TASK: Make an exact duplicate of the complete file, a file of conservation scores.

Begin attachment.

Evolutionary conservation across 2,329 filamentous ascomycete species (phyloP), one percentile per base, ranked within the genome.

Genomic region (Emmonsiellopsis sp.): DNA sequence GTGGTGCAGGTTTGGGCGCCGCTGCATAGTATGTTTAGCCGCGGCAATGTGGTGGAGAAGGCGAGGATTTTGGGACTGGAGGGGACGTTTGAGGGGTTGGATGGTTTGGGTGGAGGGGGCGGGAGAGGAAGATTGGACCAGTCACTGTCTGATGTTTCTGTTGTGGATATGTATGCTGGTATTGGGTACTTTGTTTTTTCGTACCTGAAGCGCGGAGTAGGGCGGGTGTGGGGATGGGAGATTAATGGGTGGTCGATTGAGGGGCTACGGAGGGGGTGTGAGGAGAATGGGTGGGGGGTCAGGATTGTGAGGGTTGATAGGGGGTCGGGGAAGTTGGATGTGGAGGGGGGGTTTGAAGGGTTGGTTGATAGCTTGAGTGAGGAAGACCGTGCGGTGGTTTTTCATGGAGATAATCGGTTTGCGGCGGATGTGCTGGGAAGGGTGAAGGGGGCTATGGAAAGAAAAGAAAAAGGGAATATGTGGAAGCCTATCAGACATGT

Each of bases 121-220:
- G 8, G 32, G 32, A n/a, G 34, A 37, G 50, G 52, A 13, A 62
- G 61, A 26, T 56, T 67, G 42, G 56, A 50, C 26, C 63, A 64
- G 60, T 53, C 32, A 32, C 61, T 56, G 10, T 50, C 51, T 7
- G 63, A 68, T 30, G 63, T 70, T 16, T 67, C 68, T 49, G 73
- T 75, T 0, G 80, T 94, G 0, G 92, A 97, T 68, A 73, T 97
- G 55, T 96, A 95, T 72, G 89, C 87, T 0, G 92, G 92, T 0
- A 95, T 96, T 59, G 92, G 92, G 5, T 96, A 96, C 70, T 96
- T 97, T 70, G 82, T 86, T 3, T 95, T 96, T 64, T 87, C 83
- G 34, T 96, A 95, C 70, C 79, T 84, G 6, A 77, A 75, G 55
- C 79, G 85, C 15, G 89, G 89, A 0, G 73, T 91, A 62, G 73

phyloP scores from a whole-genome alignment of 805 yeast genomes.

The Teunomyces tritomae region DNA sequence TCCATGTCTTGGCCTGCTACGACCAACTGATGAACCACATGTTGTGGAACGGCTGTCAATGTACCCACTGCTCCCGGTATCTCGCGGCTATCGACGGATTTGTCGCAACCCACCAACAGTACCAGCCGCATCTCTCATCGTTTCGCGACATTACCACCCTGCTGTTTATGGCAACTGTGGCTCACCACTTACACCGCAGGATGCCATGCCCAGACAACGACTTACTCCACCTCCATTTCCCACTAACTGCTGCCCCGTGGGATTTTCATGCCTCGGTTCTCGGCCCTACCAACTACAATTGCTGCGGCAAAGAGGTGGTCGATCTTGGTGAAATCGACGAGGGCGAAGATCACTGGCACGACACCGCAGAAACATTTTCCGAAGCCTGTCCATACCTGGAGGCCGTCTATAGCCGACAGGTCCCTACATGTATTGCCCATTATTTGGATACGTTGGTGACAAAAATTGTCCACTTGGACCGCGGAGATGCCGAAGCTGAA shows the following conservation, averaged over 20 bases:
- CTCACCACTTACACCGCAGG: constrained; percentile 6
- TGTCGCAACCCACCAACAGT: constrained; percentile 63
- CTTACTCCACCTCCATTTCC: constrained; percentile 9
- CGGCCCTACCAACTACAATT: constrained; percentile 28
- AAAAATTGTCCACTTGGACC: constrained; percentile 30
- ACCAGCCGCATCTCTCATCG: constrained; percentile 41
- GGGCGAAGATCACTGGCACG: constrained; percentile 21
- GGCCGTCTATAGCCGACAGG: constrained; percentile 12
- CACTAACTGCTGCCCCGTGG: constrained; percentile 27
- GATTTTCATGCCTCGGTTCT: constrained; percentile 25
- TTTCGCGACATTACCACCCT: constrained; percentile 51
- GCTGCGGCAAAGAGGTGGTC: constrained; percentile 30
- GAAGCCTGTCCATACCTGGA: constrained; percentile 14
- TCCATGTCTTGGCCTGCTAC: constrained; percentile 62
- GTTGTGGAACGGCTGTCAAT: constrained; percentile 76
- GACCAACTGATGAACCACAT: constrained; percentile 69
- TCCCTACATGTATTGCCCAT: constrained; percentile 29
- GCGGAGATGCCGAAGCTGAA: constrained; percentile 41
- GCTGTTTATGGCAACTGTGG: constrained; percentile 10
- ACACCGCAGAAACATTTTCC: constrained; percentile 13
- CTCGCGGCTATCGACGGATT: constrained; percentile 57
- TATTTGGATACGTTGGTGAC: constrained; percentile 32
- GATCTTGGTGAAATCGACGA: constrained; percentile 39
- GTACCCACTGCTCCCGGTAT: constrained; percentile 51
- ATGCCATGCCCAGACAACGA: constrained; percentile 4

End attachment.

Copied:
Evolutionary conservation across 2,329 filamentous ascomycete species (phyloP), one percentile per base, ranked within the genome.

Genomic region (Emmonsiellopsis sp.): DNA sequence GTGGTGCAGGTTTGGGCGCCGCTGCATAGTATGTTTAGCCGCGGCAATGTGGTGGAGAAGGCGAGGATTTTGGGACTGGAGGGGACGTTTGAGGGGTTGGATGGTTTGGGTGGAGGGGGCGGGAGAGGAAGATTGGACCAGTCACTGTCTGATGTTTCTGTTGTGGATATGTATGCTGGTATTGGGTACTTTGTTTTTTCGTACCTGAAGCGCGGAGTAGGGCGGGTGTGGGGATGGGAGATTAATGGGTGGTCGATTGAGGGGCTACGGAGGGGGTGTGAGGAGAATGGGTGGGGGGTCAGGATTGTGAGGGTTGATAGGGGGTCGGGGAAGTTGGATGTGGAGGGGGGGTTTGAAGGGTTGGTTGATAGCTTGAGTGAGGAAGACCGTGCGGTGGTTTTTCATGGAGATAATCGGTTTGCGGCGGATGTGCTGGGAAGGGTGAAGGGGGCTATGGAAAGAAAAGAAAAAGGGAATATGTGGAAGCCTATCAGACATGT

Each of bases 121-220:
- G 8, G 32, G 32, A n/a, G 34, A 37, G 50, G 52, A 13, A 62
- G 61, A 26, T 56, T 67, G 42, G 56, A 50, C 26, C 63, A 64
- G 60, T 53, C 32, A 32, C 61, T 56, G 10, T 50, C 51, T 7
- G 63, A 68, T 30, G 63, T 70, T 16, T 67, C 68, T 49, G 73
- T 75, T 0, G 80, T 94, G 0, G 92, A 97, T 68, A 73, T 97
- G 55, T 96, A 95, T 72, G 89, C 87, T 0, G 92, G 92, T 0
- A 95, T 96, T 59, G 92, G 92, G 5, T 96, A 96, C 70, T 96
- T 97, T 70, G 82, T 86, T 3, T 95, T 96, T 64, T 87, C 83
- G 34, T 96, A 95, C 70, C 79, T 84, G 6, A 77, A 75, G 55
- C 79, G 85, C 15, G 89, G 89, A 0, G 73, T 91, A 62, G 73

phyloP scores from a whole-genome alignment of 805 yeast genomes.

The Teunomyces tritomae region DNA sequence TCCATGTCTTGGCCTGCTACGACCAACTGATGAACCACATGTTGTGGAACGGCTGTCAATGTACCCACTGCTCCCGGTATCTCGCGGCTATCGACGGATTTGTCGCAACCCACCAACAGTACCAGCCGCATCTCTCATCGTTTCGCGACATTACCACCCTGCTGTTTATGGCAACTGTGGCTCACCACTTACACCGCAGGATGCCATGCCCAGACAACGACTTACTCCACCTCCATTTCCCACTAACTGCTGCCCCGTGGGATTTTCATGCCTCGGTTCTCGGCCCTACCAACTACAATTGCTGCGGCAAAGAGGTGGTCGATCTTGGTGAAATCGACGAGGGCGAAGATCACTGGCACGACACCGCAGAAACATTTTCCGAAGCCTGTCCATACCTGGAGGCCGTCTATAGCCGACAGGTCCCTACATGTATTGCCCATTATTTGGATACGTTGGTGACAAAAATTGTCCACTTGGACCGCGGAGATGCCGAAGCTGAA shows the following conservation, averaged over 20 bases:
- CTCACCACTTACACCGCAGG: constrained; percentile 6
- TGTCGCAACCCACCAACAGT: constrained; percentile 63
- CTTACTCCACCTCCATTTCC: constrained; percentile 9
- CGGCCCTACCAACTACAATT: constrained; percentile 28
- AAAAATTGTCCACTTGGACC: constrained; percentile 30
- ACCAGCCGCATCTCTCATCG: constrained; percentile 41
- GGGCGAAGATCACTGGCACG: constrained; percentile 21
- GGCCGTCTATAGCCGACAGG: constrained; percentile 12
- CACTAACTGCTGCCCCGTGG: constrained; percentile 27
- GATTTTCATGCCTCGGTTCT: constrained; percentile 25
- TTTCGCGACATTACCACCCT: constrained; percentile 51
- GCTGCGGCAAAGAGGTGGTC: constrained; percentile 30
- GAAGCCTGTCCATACCTGGA: constrained; percentile 14
- TCCATGTCTTGGCCTGCTAC: constrained; percentile 62
- GTTGTGGAACGGCTGTCAAT: constrained; percentile 76
- GACCAACTGATGAACCACAT: constrained; percentile 69
- TCCCTACATGTATTGCCCAT: constrained; percentile 29
- GCGGAGATGCCGAAGCTGAA: constrained; percentile 41
- GCTGTTTATGGCAACTGTGG: constrained; percentile 10
- ACACCGCAGAAACATTTTCC: constrained; percentile 13
- CTCGCGGCTATCGACGGATT: constrained; percentile 57
- TATTTGGATACGTTGGTGAC: constrained; percentile 32
- GATCTTGGTGAAATCGACGA: constrained; percentile 39
- GTACCCACTGCTCCCGGTAT: constrained; percentile 51
- ATGCCATGCCCAGACAACGA: constrained; percentile 4